# Secretary Took office Left office Deputy Congress
1 Yury Pyatakov.jpg Yurii Leonidovych Pyatakov 12 July 1918 9 September 1918 None 1
2 Serafima Gopner.jpg Serafima Ilyinichna Gopner 9 September 1918 22 October 1918 None
3 1988 CPA 5986 cropped.jpg Emanuil Ionovich Kviring 23 October 1918 6 March 1919 None 2
4 Yury Pyatakov.jpg Yurii Leonidovych Pyatakov 6 March 1919 30 May 1919 None 3
5 Stanislaw Kosior2.jpg Stanislav Vikentevich Kosior 30 May 1919 10 December 1919 None
- Rafail Borisovich Farbman
10 December 1919 23 March 1920 None
6 Nikolai Ilyich Beschetvertnoi 23 March 1920 25 March 1920 None 4
- Stanislaw Kosior2.jpg Stanislav Vikentevich Kosior
25 March 1920 17 October 1922 None
7 Molotov.bra.jpg Vyacheslav Mikhailovich Molotov 23 November 1920 22 March 1921 Dmitriy Lebed 5
- Feliks Kon 1920.png Feliks Yakovlevich Kon
22 March 1921 13 December 1921
8 Dmitry Manuilsky.PNG Dmitry Zakharovich Manuilsky 14 December 1921 10 April 1923 6
9 1988 CPA 5986 cropped.jpg Emanuil Ionovich Kviring 10 April 1923 16 May 1924 7
17 May 1924 7 April 1925 Aleksei Medvedev 8
Ivan Klimenko
10 Каганович.jpg Lazar Moiseyevich Kaganovich 7 April 1925 12 December 1925
12 December 1925 29 November 1927 9
Aleksei Medvedev
29 November 1927 14 July 1928 10
11 Stanislaw Kosior2.jpg Stanislav Vikentevich Kosior 14 July 1928 15 June 1930
Lavrentiy Kartvelishvili
15 June 1930 23 January 1934 11
Vasiliy Stroganov
Mendel Khatayevich
Pavel Postyshev
23 January 1934 3 June 1937 12
Mendel Khatayevich
3 June 1937 27 January 1938 13
Sergei Kudryavtsev
12 Bundesarchiv Bild 183-B0628-0015-035, Nikita S. Chruschtschow.jpg Nikita Sergeyevich Khrushchev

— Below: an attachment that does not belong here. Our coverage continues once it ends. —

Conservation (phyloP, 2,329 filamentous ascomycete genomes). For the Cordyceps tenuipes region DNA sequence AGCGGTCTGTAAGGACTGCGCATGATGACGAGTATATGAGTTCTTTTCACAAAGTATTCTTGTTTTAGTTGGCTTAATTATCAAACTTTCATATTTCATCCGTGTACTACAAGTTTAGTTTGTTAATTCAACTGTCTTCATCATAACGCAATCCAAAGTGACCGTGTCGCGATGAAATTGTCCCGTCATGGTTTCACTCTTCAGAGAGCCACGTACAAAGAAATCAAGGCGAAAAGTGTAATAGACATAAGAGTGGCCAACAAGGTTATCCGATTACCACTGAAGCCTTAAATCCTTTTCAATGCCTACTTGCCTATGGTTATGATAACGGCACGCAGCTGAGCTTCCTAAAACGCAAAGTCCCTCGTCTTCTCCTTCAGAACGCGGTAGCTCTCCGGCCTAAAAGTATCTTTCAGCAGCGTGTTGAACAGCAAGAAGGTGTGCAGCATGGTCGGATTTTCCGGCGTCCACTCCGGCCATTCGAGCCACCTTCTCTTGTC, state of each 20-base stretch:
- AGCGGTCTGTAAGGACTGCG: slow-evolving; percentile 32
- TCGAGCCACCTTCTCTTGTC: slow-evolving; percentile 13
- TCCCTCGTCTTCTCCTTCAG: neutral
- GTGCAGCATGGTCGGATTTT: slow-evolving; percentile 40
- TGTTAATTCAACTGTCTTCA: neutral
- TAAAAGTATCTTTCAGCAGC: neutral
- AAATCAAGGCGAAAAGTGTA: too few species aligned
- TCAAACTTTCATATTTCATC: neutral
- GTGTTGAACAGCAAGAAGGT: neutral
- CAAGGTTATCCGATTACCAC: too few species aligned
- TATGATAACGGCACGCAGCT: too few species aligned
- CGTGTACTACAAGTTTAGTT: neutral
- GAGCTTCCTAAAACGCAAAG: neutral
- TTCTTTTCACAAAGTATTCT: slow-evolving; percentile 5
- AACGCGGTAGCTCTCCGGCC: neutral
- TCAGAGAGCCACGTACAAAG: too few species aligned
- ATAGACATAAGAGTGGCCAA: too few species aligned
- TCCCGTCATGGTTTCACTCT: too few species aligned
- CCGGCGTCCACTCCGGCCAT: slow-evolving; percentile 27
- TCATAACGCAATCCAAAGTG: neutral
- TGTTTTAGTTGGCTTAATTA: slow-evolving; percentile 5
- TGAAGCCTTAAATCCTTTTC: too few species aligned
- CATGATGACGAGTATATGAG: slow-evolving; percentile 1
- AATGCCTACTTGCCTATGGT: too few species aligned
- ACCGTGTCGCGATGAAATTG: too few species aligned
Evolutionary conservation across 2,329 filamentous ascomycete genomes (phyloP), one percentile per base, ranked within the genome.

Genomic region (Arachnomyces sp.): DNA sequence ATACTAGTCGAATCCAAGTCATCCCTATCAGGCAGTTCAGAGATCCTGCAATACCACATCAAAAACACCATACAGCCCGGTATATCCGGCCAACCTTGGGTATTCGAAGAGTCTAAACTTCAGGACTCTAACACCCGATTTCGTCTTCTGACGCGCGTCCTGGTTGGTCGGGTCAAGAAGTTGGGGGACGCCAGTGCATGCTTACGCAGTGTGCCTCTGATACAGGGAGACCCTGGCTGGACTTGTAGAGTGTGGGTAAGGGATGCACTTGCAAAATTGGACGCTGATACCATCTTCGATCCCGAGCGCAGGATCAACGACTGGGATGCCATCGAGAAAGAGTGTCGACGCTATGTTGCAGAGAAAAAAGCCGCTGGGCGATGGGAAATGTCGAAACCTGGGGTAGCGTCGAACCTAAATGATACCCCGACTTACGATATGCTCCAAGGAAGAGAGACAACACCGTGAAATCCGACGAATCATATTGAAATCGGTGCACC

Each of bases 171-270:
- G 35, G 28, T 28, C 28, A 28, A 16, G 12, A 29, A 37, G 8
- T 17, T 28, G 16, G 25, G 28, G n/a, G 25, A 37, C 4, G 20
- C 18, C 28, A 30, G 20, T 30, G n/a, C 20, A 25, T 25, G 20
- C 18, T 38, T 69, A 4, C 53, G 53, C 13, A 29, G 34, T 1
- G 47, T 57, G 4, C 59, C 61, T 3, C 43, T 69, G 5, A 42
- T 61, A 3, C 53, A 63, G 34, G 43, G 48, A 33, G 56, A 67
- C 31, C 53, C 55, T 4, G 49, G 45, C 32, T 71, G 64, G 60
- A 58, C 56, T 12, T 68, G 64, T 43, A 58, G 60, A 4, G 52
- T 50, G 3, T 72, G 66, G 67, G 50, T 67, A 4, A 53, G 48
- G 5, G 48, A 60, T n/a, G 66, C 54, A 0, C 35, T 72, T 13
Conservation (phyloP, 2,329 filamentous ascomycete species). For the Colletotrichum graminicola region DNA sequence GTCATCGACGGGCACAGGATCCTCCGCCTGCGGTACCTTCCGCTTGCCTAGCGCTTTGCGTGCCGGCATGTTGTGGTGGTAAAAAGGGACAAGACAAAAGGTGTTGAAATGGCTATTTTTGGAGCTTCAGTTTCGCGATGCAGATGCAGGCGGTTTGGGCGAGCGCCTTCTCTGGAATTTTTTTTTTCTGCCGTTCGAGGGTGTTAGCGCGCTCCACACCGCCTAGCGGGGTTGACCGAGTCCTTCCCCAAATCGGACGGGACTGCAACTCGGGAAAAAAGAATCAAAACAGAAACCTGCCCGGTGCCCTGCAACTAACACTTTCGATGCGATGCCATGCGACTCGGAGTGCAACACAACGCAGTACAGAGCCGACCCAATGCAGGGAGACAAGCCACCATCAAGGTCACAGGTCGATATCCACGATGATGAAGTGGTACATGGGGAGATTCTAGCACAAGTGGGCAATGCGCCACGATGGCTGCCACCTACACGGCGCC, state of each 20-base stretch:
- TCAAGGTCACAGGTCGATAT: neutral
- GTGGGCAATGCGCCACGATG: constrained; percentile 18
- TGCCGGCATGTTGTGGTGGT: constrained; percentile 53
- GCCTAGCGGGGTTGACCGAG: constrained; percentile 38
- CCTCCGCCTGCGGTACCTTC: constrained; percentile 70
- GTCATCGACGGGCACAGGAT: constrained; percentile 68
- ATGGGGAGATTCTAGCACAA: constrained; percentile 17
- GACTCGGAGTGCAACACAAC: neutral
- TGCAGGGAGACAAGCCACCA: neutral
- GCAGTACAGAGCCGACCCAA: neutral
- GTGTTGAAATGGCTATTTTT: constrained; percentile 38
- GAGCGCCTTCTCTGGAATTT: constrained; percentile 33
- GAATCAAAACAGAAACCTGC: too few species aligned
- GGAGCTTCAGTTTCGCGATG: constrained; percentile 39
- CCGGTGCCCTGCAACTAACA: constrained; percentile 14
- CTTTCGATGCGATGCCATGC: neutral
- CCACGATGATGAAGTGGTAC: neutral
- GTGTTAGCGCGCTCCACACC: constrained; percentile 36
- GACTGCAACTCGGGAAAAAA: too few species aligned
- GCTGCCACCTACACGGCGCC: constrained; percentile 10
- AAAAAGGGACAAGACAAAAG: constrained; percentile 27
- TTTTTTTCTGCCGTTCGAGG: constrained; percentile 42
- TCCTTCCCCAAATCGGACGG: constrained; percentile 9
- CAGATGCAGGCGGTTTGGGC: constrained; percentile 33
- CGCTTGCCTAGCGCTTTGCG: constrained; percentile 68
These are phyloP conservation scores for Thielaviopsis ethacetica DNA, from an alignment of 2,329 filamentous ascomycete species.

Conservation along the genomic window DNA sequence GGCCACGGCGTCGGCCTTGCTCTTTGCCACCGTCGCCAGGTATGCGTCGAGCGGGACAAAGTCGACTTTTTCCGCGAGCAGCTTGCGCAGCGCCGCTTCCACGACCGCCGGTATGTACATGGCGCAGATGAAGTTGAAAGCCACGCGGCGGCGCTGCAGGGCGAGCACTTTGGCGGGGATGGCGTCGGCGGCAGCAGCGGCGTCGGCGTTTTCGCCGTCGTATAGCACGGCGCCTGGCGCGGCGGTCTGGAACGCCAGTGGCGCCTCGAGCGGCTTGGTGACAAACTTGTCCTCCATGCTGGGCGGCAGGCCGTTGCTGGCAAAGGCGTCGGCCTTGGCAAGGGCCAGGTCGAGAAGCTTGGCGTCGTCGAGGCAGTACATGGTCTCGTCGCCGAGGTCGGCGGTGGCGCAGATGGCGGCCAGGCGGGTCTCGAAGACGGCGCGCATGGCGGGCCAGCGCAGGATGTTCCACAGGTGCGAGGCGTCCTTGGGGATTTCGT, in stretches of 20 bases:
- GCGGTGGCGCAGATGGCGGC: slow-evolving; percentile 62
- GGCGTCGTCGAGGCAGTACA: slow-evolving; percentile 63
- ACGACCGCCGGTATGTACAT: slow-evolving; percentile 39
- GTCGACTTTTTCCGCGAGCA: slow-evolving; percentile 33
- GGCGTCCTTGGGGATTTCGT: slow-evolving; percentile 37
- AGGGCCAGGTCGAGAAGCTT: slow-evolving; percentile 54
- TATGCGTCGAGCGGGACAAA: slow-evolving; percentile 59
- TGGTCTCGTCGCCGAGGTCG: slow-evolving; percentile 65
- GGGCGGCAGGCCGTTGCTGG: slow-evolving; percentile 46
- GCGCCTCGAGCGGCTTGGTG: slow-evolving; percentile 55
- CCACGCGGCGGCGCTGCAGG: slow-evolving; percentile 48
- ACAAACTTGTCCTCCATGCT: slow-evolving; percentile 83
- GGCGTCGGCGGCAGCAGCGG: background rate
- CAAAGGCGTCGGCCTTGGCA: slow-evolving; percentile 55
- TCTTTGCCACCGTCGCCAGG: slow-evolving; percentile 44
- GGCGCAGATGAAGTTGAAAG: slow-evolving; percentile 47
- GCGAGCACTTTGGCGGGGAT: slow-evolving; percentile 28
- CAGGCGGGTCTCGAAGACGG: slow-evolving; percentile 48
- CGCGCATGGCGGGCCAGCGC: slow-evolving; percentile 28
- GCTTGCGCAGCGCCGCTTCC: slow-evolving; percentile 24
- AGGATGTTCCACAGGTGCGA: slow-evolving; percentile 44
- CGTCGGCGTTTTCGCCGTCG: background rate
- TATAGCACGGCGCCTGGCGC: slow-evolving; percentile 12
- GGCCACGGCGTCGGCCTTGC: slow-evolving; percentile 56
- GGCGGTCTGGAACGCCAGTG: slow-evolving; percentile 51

(acting until 18 June 1938)
27 January 1938 17 May 1940 Mikhail Burmistenko
(acting until 18 June 1938)
17 May 1940 3 March 1947 15
Demian Korotchenko
13 Каганович.jpg Lazar Moiseyevich Kaganovich 3 March 1947 26 December 1947
14 Bundesarchiv Bild 183-B0628-0015-035, Nikita S. Chruschtschow.jpg Nikita Sergeyevich Khrushchev 26 December 1947 28 January 1949 Leonid Melnikov
28 January 1949 16 December 1949 16
15 Leonid Georgyevich Melnikov 16 December 1949 27 September 1952 Aleksei Kirichenko
27 September 1952 4 June 1953 17
16 Aleksej Kirichenko.jpg Aleksey Illarionovich Kirichenko 4 June 1953 26 March 1954 Nikolai Podgorny
26 March 1954 21 January 1956 18
21 January 1956 26 December 1957 19
17 Nicolai Podgorny.jpg Nikolay Viktorovich Podgorny 26 December 1957 19 February 1960 Leontiy Naidek
19 February 1960 30 September 1961 Ivan Kazaenets 20
30 September 1961 2 July 1963 21
18 Шелест П.JPG Pyotr Yefimovich Shelest 2 July 1963 18 March 1966 Nikolai Sobol
18 March 1966 20 March 1971 Aleksandr Lyashko 22
Ivan Lutak
20 March 1971 25 May 1972 23
19 Vladimir Vasilyevich Shcherbitsky 25 May 1972 13 February 1976
13 February 1976 12 February 1981 Ivan Sokolov 24
12 February 1981 8 February 1986 25
Aleksei Titarenko
8 February 1986 28 September 1989 26
Vladimir Ivashko
20 Vladimir Antonovich Ivashko 28 September 1989 23 June 1990 Stanislav Gurenko 27
21 Stanislav Ivanovich Gurenko 23 June 1990 1 September 1991 Leonid Kravchuk 28
Grigoriy Kharchenko

Party Congresses[]

There were 28 Congresses with the last one consisting out of two stages. There also were three consolidated conferences of the party from 1926 to 1932. At the second stage of the last Congress there were 273 members in the Central Committee.

First Congress, July 1918[]